When George died in his enclosure, his head pointing poignantly in the direction of his drinking pool, his remains were promptly frozen and shipped off to the AMNH where he was set upon by a crack team of embalmers, who (it has to be said) did an amazing job making them look almost perky. The AMNH produced an informative video documenting the taxidermist’s macabre prestidigitations; the agonizing decision making of choosing the appropriate pose, getting the correct drape of his wrinkly skin right,  the touchings up with paints and varnishes, the fastidious attention to detail neccessitating even splotches of authentic Galapagos dust to be daubed onto George’s eviscerated carapace.



In his temporary mausoleum in the museum’s Astor Turret, George draws quite a crowd and he rather gives the impression of a reptilian Lenin, serene beneath the glass of his tomb, while crowds of supplicants stream by to pay their respects or merely snap a selfie or two while standing next to what was after all ‘the last of his kind.’ Other than a striking similarity in head shape, both lonesome George and Vladimir Ilyich shared the quality of becoming even more iconic after death, more laden with gravitas, their formaldehyde and wax-infused corpses the recipients of both veneration and revisionist history – George the last survivor of an imagined, prelapsarian, South Sea eden; Lenin the last ‘authentic’ Bolshevik.

The preservation of corpses, whether through taxidermy, embalming, or ritual mummification, seeks to reframe the life of the deceased into an idealized, one could say fetishized state; the gory circumstances of the death, the bleeding bullet holes torn through the flanks of the game animal before its final agonized collapse, the sunken flesh of the terminally ill patient after a long confinement, all cleverly obscured to make them look as they were in life, or rather, as they should have been according to the aesthetic agendas of their posthumous manipulators. Whether it be a valued hunting trophy or the body of a notable lying in state, what we are dealing with here is the grammar of propaganda and we should see it for what it is.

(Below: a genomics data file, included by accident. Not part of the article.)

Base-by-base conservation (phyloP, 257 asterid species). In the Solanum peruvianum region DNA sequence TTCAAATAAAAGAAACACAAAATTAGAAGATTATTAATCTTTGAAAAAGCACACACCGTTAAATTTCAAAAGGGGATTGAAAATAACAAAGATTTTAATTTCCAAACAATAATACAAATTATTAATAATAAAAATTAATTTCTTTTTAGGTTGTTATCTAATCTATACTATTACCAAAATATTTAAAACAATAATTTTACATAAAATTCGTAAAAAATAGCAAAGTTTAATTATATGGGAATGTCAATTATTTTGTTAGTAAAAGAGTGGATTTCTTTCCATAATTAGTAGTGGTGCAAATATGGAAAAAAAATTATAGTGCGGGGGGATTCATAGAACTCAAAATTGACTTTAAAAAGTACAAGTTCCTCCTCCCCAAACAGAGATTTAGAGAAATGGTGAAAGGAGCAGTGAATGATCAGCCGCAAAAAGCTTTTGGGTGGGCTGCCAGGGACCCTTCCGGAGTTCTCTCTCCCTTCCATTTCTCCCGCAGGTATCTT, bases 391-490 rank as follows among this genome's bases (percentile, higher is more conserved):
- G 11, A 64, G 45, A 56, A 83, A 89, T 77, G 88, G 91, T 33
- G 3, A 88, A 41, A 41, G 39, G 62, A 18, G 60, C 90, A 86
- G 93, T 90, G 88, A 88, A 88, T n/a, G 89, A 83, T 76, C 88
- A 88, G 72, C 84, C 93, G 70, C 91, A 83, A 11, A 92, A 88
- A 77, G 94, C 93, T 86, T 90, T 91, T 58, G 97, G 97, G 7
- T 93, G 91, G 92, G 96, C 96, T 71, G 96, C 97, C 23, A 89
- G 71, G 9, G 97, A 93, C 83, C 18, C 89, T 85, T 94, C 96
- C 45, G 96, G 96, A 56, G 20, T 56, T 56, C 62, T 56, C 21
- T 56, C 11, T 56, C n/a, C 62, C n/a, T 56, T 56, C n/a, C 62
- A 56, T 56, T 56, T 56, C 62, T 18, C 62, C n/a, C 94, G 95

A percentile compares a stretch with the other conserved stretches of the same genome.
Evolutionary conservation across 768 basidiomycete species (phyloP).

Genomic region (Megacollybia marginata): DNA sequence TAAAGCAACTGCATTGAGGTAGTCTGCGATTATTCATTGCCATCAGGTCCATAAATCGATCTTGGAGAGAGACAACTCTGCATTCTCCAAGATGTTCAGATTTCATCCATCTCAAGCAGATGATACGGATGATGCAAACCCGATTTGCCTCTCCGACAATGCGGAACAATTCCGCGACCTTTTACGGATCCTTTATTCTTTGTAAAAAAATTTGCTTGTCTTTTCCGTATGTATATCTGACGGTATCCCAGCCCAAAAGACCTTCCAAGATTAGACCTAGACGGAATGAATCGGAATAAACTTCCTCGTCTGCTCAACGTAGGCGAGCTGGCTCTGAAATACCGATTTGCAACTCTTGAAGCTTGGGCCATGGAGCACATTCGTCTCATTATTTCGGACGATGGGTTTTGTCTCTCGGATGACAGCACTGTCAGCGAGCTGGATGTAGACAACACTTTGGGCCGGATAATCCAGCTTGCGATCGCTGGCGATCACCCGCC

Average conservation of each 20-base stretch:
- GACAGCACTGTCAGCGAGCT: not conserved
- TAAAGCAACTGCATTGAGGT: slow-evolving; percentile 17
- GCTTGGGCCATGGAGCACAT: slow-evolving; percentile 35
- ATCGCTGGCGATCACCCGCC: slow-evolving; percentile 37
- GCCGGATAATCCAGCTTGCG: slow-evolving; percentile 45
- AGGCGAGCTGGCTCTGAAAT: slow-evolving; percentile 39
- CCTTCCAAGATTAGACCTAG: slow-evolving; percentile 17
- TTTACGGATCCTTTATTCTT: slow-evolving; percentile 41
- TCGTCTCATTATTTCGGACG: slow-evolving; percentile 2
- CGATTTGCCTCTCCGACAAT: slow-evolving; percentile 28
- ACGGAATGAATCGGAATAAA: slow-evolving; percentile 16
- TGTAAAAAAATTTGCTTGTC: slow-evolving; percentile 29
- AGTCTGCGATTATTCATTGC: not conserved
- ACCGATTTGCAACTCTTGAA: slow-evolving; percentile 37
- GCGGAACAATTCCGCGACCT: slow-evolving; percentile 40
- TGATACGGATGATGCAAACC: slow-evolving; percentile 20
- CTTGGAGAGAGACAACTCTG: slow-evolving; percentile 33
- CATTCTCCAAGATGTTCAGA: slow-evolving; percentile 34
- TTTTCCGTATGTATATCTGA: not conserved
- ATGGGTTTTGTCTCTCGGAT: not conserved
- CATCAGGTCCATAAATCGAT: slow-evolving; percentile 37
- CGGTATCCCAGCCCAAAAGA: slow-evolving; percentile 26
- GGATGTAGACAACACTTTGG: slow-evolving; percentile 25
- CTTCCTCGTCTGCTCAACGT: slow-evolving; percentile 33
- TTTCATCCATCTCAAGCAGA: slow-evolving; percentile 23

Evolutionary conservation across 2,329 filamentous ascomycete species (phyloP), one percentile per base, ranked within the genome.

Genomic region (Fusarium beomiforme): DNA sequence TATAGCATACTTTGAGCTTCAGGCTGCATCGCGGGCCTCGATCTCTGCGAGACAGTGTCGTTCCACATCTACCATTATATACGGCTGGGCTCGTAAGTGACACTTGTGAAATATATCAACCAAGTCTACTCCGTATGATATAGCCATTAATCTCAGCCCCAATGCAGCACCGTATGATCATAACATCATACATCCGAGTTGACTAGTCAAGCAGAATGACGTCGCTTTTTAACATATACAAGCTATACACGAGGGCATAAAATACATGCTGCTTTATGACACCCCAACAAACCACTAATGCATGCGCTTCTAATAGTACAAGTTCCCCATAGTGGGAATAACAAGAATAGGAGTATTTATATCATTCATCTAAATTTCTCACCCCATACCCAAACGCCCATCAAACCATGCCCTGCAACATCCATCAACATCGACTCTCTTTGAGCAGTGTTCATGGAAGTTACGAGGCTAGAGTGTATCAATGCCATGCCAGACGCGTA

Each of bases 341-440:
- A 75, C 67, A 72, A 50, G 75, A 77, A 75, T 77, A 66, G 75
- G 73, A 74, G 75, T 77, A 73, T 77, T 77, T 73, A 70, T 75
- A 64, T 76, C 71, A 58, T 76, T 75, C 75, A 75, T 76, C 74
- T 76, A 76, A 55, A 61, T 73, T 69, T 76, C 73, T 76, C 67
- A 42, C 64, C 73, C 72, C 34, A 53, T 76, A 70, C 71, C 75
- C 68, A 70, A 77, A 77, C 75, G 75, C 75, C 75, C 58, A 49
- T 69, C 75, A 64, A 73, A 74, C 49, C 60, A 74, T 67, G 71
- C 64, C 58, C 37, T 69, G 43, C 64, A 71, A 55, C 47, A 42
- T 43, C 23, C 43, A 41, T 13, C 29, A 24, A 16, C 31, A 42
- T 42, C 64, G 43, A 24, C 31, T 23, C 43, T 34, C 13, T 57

Lenin for instance appears as if he is rather beatifically following the whispers of his visitors from just under the lightest of naps, a fatherly figure enjoying a well-earned rest after finally putting things right with the world. Our tortoise George is displayed with an eagerly outstretched neck and custom-made eyes, beady and enthusiastic, as if he were about to embark on some pleasant chelonian journey, to a parallel universe perhaps where females of his kind still exist and the unpleasant finality of his extinction no longer needs to be contemplated. Though I won’t get into specifics of Lenin’s multifarious legacy, I’m not going out on a limb to say he’d have more than a little to account for if he ever woke up from that satin lined coffin of his. As for George, his carefully posed death puppet of a body has been spun by the AMNH and the Galapagos Conservancy, not as a symbol of our abject failure to preserve threatened fauna (which by some estimates we are losing at a rate of 140,000 species per year) but as an icon of high-minded wild life conservationism.